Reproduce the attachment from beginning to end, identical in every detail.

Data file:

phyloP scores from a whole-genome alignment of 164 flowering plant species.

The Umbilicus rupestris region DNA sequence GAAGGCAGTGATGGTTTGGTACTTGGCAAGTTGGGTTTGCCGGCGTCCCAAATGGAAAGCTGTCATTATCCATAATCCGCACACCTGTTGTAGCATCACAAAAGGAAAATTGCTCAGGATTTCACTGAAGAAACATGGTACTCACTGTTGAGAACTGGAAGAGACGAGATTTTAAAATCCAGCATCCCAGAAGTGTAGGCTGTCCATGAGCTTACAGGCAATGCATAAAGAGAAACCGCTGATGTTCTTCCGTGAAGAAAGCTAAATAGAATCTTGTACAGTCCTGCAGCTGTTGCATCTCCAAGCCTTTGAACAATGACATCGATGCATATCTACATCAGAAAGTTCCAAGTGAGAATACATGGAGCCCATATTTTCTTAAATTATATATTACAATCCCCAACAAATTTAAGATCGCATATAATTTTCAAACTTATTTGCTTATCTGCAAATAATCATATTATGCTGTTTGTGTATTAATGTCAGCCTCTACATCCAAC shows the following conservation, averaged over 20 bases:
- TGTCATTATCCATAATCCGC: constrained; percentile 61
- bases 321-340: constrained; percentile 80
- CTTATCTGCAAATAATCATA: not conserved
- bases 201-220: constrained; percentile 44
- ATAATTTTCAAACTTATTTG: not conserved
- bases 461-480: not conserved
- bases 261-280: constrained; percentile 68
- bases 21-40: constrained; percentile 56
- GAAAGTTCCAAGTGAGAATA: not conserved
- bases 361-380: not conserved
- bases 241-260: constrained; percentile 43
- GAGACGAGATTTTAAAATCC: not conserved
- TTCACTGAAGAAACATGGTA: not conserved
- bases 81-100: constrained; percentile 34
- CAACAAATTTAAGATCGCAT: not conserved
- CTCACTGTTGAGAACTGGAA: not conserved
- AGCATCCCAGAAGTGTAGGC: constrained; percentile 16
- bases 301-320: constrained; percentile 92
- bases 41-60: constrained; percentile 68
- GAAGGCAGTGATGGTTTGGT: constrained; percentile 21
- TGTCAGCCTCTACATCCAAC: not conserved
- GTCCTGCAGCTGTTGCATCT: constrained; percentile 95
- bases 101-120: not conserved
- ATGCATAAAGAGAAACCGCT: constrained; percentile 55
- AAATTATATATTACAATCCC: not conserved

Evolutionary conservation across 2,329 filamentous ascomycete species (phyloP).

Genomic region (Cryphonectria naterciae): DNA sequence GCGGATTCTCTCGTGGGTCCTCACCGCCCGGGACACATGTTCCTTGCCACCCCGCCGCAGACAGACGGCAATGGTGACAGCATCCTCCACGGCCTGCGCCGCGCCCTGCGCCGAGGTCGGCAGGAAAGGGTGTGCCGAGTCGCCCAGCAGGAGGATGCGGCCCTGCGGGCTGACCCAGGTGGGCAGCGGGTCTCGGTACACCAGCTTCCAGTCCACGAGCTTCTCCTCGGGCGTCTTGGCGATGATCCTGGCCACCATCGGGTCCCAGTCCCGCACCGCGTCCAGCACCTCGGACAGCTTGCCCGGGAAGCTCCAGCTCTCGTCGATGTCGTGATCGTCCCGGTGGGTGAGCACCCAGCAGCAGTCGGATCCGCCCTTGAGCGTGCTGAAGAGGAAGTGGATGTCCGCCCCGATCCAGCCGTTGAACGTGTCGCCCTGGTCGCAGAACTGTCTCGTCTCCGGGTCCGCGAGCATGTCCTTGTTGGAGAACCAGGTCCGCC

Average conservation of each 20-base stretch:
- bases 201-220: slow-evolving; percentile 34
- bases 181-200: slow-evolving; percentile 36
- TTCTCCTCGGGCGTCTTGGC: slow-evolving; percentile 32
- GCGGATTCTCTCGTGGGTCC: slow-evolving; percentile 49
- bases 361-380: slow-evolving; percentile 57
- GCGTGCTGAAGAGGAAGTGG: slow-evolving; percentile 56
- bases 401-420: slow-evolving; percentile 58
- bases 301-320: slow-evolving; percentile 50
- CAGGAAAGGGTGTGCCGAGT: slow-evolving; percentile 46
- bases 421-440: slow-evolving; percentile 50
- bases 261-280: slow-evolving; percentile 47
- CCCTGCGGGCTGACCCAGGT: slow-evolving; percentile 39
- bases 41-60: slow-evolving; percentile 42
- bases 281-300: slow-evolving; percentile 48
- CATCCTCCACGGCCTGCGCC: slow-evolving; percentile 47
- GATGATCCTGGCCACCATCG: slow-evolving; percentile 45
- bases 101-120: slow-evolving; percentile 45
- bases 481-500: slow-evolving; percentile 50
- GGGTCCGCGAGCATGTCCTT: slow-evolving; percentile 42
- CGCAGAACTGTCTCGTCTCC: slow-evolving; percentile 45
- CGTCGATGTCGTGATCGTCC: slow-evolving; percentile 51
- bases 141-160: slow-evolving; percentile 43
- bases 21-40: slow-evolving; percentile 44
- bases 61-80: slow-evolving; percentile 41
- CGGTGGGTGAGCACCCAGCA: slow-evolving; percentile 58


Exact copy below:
phyloP scores from a whole-genome alignment of 164 flowering plant species.

The Umbilicus rupestris region DNA sequence GAAGGCAGTGATGGTTTGGTACTTGGCAAGTTGGGTTTGCCGGCGTCCCAAATGGAAAGCTGTCATTATCCATAATCCGCACACCTGTTGTAGCATCACAAAAGGAAAATTGCTCAGGATTTCACTGAAGAAACATGGTACTCACTGTTGAGAACTGGAAGAGACGAGATTTTAAAATCCAGCATCCCAGAAGTGTAGGCTGTCCATGAGCTTACAGGCAATGCATAAAGAGAAACCGCTGATGTTCTTCCGTGAAGAAAGCTAAATAGAATCTTGTACAGTCCTGCAGCTGTTGCATCTCCAAGCCTTTGAACAATGACATCGATGCATATCTACATCAGAAAGTTCCAAGTGAGAATACATGGAGCCCATATTTTCTTAAATTATATATTACAATCCCCAACAAATTTAAGATCGCATATAATTTTCAAACTTATTTGCTTATCTGCAAATAATCATATTATGCTGTTTGTGTATTAATGTCAGCCTCTACATCCAAC shows the following conservation, averaged over 20 bases:
- TGTCATTATCCATAATCCGC: constrained; percentile 61
- bases 321-340: constrained; percentile 80
- CTTATCTGCAAATAATCATA: not conserved
- bases 201-220: constrained; percentile 44
- ATAATTTTCAAACTTATTTG: not conserved
- bases 461-480: not conserved
- bases 261-280: constrained; percentile 68
- bases 21-40: constrained; percentile 56
- GAAAGTTCCAAGTGAGAATA: not conserved
- bases 361-380: not conserved
- bases 241-260: constrained; percentile 43
- GAGACGAGATTTTAAAATCC: not conserved
- TTCACTGAAGAAACATGGTA: not conserved
- bases 81-100: constrained; percentile 34
- CAACAAATTTAAGATCGCAT: not conserved
- CTCACTGTTGAGAACTGGAA: not conserved
- AGCATCCCAGAAGTGTAGGC: constrained; percentile 16
- bases 301-320: constrained; percentile 92
- bases 41-60: constrained; percentile 68
- GAAGGCAGTGATGGTTTGGT: constrained; percentile 21
- TGTCAGCCTCTACATCCAAC: not conserved
- GTCCTGCAGCTGTTGCATCT: constrained; percentile 95
- bases 101-120: not conserved
- ATGCATAAAGAGAAACCGCT: constrained; percentile 55
- AAATTATATATTACAATCCC: not conserved

Evolutionary conservation across 2,329 filamentous ascomycete species (phyloP).

Genomic region (Cryphonectria naterciae): DNA sequence GCGGATTCTCTCGTGGGTCCTCACCGCCCGGGACACATGTTCCTTGCCACCCCGCCGCAGACAGACGGCAATGGTGACAGCATCCTCCACGGCCTGCGCCGCGCCCTGCGCCGAGGTCGGCAGGAAAGGGTGTGCCGAGTCGCCCAGCAGGAGGATGCGGCCCTGCGGGCTGACCCAGGTGGGCAGCGGGTCTCGGTACACCAGCTTCCAGTCCACGAGCTTCTCCTCGGGCGTCTTGGCGATGATCCTGGCCACCATCGGGTCCCAGTCCCGCACCGCGTCCAGCACCTCGGACAGCTTGCCCGGGAAGCTCCAGCTCTCGTCGATGTCGTGATCGTCCCGGTGGGTGAGCACCCAGCAGCAGTCGGATCCGCCCTTGAGCGTGCTGAAGAGGAAGTGGATGTCCGCCCCGATCCAGCCGTTGAACGTGTCGCCCTGGTCGCAGAACTGTCTCGTCTCCGGGTCCGCGAGCATGTCCTTGTTGGAGAACCAGGTCCGCC

Average conservation of each 20-base stretch:
- bases 201-220: slow-evolving; percentile 34
- bases 181-200: slow-evolving; percentile 36
- TTCTCCTCGGGCGTCTTGGC: slow-evolving; percentile 32
- GCGGATTCTCTCGTGGGTCC: slow-evolving; percentile 49
- bases 361-380: slow-evolving; percentile 57
- GCGTGCTGAAGAGGAAGTGG: slow-evolving; percentile 56
- bases 401-420: slow-evolving; percentile 58
- bases 301-320: slow-evolving; percentile 50
- CAGGAAAGGGTGTGCCGAGT: slow-evolving; percentile 46
- bases 421-440: slow-evolving; percentile 50
- bases 261-280: slow-evolving; percentile 47
- CCCTGCGGGCTGACCCAGGT: slow-evolving; percentile 39
- bases 41-60: slow-evolving; percentile 42
- bases 281-300: slow-evolving; percentile 48
- CATCCTCCACGGCCTGCGCC: slow-evolving; percentile 47
- GATGATCCTGGCCACCATCG: slow-evolving; percentile 45
- bases 101-120: slow-evolving; percentile 45
- bases 481-500: slow-evolving; percentile 50
- GGGTCCGCGAGCATGTCCTT: slow-evolving; percentile 42
- CGCAGAACTGTCTCGTCTCC: slow-evolving; percentile 45
- CGTCGATGTCGTGATCGTCC: slow-evolving; percentile 51
- bases 141-160: slow-evolving; percentile 43
- bases 21-40: slow-evolving; percentile 44
- bases 61-80: slow-evolving; percentile 41
- CGGTGGGTGAGCACCCAGCA: slow-evolving; percentile 58